By posting a status saying that you’re looking for an apartment or shared accommodation in the city, you’ll be surprised how often people can come to the rescue by either responding directly or tagging other friends in the comments section. Either way, you have nothing to lose!


How Much Rent Should You Pay for Berlin Apartments?

Now let’s get down to it, the big question, how much will it cost you to rent an apartment in Berlin? This map made by ImmobilienScout in 2017, shows the average price of renting apartments depending on the location along the U Bahn and S Bahn lines. It provides you with an average price of a thirty-year-old 70m2 apartment, without utilities (kalt-miete). But that was three years ago, so for 2020, you can multiply these amounts by 1.5 to give you a more accurate idea of modern prices.

Also, the “Mietspiegel” (Rent mirror), a database run by the city, is a brilliant tool for keeping track of prices across Berlin’s districts. All you have to do is enter your street to check the rent prices.


Live Within Your Means

Okay, this isn’t exactly a Berlin-specific tip, but when you move here, you’ll soon find that it’s essential to live within your means until you get the lay of the land. It’s not uncommon for people to move to a new city and seek out the coolest and most unique apartment possible, but in doing so, you will also sacrifice a lot of your budget. Berlin isn’t the most expensive city in the world, but it’s most definitely not the cheapest. My advice would be to find a place that suits your needs and budget, and from there you can make it a home. Berlin has so much to offer outside of your four walls, so it would be a shame if you have no time to see it because you work long hours to cover the cost of your expensive rent.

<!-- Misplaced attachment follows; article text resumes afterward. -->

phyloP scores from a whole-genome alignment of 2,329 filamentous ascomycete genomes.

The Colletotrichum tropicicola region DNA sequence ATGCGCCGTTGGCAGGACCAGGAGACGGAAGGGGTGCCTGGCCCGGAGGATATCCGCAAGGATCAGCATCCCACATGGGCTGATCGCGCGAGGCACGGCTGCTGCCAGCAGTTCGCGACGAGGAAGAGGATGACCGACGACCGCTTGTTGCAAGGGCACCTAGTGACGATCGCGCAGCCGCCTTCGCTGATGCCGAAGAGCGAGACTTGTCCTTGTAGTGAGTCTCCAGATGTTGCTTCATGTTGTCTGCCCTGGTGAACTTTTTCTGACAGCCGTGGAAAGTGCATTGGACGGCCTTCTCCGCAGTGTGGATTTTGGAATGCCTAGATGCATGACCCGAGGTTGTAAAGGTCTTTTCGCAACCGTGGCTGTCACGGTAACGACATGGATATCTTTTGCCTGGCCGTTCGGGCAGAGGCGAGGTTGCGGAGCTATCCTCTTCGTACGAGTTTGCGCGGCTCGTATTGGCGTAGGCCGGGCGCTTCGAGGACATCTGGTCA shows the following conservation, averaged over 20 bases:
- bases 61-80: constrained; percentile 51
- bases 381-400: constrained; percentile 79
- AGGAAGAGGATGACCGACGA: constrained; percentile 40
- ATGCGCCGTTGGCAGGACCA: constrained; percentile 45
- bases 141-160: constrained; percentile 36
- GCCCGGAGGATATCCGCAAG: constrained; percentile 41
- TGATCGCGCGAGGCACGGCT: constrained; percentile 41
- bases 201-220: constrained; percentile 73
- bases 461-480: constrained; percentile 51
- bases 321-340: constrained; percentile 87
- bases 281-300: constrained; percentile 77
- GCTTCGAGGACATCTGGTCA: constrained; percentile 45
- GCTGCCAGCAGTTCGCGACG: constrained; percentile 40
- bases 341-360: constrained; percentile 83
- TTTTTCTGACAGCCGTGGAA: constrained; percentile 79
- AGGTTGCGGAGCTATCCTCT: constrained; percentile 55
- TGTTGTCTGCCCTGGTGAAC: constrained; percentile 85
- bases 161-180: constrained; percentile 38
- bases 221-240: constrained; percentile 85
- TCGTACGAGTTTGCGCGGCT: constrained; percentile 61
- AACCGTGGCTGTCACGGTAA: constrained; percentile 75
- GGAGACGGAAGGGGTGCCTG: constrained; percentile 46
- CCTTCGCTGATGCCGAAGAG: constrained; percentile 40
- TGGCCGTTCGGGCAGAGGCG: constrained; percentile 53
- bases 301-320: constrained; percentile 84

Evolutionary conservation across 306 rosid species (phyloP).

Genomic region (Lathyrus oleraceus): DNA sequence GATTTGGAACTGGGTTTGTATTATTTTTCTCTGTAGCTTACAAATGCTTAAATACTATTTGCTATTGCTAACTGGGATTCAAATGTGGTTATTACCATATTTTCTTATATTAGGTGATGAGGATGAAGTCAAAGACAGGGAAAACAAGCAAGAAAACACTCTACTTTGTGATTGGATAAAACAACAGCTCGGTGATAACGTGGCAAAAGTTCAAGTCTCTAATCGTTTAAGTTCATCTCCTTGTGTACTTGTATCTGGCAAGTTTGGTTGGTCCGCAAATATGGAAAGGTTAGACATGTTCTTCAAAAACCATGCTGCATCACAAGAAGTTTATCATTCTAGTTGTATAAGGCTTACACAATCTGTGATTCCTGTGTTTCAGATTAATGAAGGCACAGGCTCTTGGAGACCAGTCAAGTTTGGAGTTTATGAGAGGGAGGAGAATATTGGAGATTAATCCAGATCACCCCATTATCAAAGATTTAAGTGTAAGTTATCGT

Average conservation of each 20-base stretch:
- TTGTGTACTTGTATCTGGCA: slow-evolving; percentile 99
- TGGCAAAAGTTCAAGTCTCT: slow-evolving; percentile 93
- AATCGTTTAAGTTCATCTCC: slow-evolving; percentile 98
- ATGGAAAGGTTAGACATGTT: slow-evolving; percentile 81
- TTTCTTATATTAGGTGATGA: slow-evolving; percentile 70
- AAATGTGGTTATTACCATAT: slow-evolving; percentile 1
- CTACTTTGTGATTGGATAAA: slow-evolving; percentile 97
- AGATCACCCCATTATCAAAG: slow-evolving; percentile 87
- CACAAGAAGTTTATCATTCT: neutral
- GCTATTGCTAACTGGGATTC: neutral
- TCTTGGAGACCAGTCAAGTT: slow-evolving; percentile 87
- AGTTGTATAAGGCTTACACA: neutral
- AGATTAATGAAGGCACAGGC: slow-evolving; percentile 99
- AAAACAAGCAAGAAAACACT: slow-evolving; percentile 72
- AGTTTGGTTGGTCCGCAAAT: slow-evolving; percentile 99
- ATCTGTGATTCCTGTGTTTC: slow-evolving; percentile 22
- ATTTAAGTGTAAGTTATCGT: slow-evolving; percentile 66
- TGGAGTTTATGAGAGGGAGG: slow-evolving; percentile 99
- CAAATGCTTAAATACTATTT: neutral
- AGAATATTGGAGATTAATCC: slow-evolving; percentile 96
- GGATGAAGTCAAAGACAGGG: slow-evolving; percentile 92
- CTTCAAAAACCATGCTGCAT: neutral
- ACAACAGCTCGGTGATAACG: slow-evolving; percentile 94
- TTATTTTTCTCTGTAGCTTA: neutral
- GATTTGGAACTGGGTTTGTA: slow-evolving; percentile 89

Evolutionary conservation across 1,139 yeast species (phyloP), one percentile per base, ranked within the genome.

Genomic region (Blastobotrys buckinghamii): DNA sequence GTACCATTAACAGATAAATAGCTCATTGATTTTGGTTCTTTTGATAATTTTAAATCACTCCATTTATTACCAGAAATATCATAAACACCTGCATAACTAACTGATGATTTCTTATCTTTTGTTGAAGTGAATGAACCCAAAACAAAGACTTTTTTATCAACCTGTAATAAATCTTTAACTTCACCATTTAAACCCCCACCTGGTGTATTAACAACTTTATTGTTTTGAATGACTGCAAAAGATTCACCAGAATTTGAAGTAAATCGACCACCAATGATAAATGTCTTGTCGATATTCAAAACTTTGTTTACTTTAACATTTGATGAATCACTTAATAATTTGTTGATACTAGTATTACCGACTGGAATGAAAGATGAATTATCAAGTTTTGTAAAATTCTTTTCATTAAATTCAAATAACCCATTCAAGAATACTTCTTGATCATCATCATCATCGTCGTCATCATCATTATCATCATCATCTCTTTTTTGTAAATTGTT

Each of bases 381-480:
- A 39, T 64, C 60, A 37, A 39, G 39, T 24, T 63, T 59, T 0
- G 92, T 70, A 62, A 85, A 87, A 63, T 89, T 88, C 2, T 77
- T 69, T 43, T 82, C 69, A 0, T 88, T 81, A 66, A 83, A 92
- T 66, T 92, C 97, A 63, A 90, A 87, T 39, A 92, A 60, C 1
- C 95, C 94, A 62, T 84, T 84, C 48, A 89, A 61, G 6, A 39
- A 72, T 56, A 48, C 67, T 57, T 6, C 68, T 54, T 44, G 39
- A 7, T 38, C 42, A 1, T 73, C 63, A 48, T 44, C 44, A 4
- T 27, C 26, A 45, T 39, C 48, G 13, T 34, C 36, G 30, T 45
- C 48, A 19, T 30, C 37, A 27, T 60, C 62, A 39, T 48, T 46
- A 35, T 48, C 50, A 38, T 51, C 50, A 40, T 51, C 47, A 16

As long as you have everything you need, and the place you come home to every day isn’t a dump, then in my book that’s a win. It may take you a little while to find an apartment in Berlin you’re happy with, but I can say from experience — it’s worth the wait!


Are you moving to Berlin soon or have a city break planned in the near future? I have plenty of posts and guides to help you find your way around when you arrive!